For those who doubt that Luntz has been very critical of Trump over the past couple of years, it's worth looking back at some of the highlights of his displeasure with the President.
Back in 2015, at the start of the Republican primary season, Trump got into a very personal kerfuffle with Luntz after one of the pollster's famed focus groups lit up the then-candidate with some pretty harsh criticism after the first Fox News debate, including describing Trump as "mean," "angry," unpresidential, and a potential mole trying to destroy the Republican Party from within. The Washington Times reported on the Trump-Luntz fallout that resulted:
“I watch this guy do a really negative report on me,” Trump said then, Business Insider reported. “And the only reason he did it, in my opinion, is because I didn’t want to hire him commercially. I think it’s disgusting.”
Luntz responded with a denial — and then this: “[Trump] launches an attack on everyone who is even remotely critical.”
Politico in that same month ran a story with this headline: “Fox’s Luntz Blasted Trump at Koch Seminar.”
And it opened this way: “Donald Trump’s feud with GOP pollster Frank Luntz escalated Monday — with Trump calling on Fox News to fire Luntz from overseeing its post-debate focus groups, and Luntz launching a profanity-laden tirade to describe the real estate showman turned renegade presidential candidate. In an interview with POLITICO, Luntz said Trump … [was] ‘delivering a big f— you’ to the elites in America. … ‘But f— you doesn’t solve anything. F— you doesn’t make life any better. F— you makes you feel good, but it doesn’t get you where you need to go.’”
As the electoral season rolled onwards in 2016, Luntz continued to criticize Trump as a major cause for the national climate of "incivility":
Luntz credits Trump’s vulgar style with 2016 being the “worst year for incivility since they started measuring it several years ago,” citing parents having to explain many of Trump’s statements, such as one reference during a debate to the size of his private parts, to their young children. “Mitt Romney didn’t talk like this,” Luntz said. “He didn’t win either!” an audience member responded.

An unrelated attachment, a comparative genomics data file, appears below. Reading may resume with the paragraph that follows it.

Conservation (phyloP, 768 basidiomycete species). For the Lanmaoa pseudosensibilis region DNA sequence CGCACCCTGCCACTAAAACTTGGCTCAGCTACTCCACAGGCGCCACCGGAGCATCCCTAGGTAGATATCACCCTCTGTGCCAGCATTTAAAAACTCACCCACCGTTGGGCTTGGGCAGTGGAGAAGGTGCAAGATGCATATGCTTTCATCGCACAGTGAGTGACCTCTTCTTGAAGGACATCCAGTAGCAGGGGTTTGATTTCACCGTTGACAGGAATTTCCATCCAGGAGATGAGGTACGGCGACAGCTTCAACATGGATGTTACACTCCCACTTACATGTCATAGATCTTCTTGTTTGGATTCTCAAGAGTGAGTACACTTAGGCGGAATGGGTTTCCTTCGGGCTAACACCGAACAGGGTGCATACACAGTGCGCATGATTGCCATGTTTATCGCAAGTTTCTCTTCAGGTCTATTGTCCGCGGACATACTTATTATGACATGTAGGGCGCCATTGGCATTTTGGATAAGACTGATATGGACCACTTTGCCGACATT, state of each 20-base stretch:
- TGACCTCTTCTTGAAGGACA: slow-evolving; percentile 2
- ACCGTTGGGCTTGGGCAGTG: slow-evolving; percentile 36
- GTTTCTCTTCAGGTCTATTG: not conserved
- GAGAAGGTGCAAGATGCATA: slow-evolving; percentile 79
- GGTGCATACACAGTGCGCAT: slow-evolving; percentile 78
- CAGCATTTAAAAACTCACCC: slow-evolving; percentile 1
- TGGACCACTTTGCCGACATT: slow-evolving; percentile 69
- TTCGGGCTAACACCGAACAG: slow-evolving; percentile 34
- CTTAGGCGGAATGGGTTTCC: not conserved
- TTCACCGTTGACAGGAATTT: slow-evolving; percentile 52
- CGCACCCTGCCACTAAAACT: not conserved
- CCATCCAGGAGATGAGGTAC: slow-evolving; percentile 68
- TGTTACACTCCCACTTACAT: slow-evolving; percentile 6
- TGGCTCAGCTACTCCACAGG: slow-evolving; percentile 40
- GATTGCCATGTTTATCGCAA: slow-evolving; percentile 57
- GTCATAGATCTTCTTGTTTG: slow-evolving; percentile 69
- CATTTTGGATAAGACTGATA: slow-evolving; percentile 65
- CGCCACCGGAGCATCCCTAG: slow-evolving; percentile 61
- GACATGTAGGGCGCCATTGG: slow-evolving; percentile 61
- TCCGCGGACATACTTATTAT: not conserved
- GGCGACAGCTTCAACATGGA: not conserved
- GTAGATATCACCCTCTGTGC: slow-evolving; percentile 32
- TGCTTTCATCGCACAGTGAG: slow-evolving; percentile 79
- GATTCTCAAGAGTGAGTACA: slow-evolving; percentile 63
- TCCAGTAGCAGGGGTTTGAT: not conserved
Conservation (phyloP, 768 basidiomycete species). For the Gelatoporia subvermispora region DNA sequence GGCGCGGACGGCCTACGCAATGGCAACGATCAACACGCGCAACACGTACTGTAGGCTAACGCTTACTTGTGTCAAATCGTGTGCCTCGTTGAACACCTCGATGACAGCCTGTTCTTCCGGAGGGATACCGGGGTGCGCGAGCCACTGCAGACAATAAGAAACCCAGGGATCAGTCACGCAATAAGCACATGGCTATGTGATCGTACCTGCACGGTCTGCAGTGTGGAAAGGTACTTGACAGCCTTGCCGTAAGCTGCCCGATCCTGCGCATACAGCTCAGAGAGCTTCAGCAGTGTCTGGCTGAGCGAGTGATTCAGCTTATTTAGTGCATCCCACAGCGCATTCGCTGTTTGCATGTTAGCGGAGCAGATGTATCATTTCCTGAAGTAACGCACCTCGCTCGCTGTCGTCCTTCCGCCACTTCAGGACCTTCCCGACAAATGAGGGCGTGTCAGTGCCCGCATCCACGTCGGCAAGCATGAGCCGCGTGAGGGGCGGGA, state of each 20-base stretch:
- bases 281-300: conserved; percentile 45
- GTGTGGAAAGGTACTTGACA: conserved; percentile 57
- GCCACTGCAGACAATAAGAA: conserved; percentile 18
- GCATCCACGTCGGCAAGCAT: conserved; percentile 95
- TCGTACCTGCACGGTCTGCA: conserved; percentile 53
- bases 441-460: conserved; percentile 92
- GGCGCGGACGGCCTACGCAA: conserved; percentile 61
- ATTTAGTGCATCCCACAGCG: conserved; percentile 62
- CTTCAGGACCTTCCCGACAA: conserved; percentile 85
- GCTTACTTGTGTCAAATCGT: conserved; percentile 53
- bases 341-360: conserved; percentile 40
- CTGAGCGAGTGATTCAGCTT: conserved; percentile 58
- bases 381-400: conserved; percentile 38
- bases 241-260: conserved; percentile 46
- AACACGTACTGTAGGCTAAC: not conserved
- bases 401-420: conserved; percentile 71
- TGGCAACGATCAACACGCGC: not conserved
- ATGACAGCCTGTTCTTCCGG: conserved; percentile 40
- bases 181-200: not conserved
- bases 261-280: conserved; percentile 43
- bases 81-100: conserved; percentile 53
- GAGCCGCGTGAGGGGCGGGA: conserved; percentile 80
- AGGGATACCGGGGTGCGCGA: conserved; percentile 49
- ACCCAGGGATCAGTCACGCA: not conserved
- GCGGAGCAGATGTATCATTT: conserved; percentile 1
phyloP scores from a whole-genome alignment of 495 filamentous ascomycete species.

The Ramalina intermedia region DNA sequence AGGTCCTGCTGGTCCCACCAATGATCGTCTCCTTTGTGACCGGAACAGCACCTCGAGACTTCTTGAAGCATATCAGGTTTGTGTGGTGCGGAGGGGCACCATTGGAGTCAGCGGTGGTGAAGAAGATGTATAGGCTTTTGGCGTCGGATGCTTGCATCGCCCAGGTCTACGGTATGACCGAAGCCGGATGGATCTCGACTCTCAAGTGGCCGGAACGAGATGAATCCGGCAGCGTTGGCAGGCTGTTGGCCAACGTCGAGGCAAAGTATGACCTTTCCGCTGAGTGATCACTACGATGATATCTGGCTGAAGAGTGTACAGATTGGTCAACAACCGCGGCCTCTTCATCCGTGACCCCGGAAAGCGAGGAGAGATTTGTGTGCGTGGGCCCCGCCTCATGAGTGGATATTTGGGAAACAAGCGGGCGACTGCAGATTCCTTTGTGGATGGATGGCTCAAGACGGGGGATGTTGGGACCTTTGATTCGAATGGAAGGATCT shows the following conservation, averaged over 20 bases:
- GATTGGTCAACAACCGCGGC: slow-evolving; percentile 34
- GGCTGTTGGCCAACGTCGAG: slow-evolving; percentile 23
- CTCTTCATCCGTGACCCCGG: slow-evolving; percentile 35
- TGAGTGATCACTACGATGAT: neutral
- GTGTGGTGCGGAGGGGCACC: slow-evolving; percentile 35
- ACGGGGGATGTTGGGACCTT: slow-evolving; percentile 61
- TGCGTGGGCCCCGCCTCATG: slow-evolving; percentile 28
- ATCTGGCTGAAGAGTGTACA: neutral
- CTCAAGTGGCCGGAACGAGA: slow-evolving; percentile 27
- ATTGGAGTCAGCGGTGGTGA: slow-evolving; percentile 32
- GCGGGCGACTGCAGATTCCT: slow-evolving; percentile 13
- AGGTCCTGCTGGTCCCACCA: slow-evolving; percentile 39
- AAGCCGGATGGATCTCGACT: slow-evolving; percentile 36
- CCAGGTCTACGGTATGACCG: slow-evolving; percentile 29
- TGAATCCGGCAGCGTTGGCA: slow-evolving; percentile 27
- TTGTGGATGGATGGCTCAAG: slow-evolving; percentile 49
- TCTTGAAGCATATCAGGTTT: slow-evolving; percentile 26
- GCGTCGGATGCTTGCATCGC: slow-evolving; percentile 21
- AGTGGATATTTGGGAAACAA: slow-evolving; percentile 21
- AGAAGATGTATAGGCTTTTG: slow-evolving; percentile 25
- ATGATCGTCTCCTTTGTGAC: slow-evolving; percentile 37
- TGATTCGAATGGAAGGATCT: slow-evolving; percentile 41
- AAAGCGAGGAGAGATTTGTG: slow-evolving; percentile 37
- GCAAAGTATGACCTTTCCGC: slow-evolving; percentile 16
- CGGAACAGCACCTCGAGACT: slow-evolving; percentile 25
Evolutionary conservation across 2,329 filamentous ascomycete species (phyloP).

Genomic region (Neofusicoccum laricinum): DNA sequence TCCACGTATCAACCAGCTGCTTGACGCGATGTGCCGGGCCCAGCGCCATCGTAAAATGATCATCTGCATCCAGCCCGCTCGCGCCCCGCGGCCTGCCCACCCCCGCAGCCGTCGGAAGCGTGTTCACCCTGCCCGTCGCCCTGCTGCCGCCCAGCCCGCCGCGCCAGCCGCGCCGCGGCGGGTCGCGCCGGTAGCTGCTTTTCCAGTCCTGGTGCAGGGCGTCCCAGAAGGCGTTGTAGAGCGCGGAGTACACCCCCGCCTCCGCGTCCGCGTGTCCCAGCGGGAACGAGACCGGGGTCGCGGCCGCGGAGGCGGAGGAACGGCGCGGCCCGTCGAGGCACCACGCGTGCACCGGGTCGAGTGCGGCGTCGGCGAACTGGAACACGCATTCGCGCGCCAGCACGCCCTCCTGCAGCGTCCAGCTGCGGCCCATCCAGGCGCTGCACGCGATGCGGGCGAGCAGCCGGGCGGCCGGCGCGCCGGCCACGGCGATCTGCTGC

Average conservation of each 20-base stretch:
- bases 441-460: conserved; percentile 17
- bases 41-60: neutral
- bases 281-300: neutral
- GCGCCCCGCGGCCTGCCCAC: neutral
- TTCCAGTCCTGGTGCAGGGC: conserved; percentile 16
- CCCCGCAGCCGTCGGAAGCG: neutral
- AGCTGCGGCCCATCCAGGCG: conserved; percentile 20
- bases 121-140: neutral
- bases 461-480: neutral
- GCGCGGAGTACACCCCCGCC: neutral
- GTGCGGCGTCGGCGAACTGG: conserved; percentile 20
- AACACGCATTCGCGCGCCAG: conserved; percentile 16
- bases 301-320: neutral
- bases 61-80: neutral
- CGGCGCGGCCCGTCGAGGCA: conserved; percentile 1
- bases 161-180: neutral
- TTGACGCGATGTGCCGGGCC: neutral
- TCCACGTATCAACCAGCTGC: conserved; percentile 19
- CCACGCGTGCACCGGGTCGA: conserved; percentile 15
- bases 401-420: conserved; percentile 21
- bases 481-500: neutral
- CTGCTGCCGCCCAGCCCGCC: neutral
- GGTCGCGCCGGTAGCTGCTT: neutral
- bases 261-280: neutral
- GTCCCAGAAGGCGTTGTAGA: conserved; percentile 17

After Trump was successfully elected President, Luntz did not let up in going after Trump. One of the most important episodes in this respect was Trump's response to the violence in Charlottesville, VA last summer, which Luntz saw a major gaffe. At the time, Luntz was quite vocal about his opposition to Trump's characterization of the violence there as a two-sided affair:
More than a week after the initial violence, Luntz suggested in a tweet that Trump hated the news media more than Neo-Nazis and jihadi terrorists:
Trump doesnt just criticize media more than he criticizes neo-Nazis – he criticizes them more than radical Islamic terrorists. #PhoenixRally— Frank Luntz (@FrankLuntz) 23 August 2017
Almost a year after Trump's election, Luntz was expressing sentiments similar to those of the Morning Joe journos that he was in such strong disagreement with just yesterday, as is demonstrated by some comments that Luntz provided to U.S. News & World Report last November:
Adds Republican strategist and veteran pollster Frank Luntz: "We can't talk to each other anymore. I can't conduct a focus group without people attacking each other. The cameras give them a license to be loud and obnoxious." Noting that Americans find less and less common ground, Luntz adds: "We are looking for a reason to be outraged. We have become the aggrieved society."
"The president sets a mood," Luntz said. "The president sets a tone....And each day the country becomes more divided, more polarized, more intolerant."
Luntz certainly has come a long way from this stance that he held just a few months ago, but don't expect the rest of Trump's critics to follow his lead. For the most part, it seems they're in the #Resistance for good.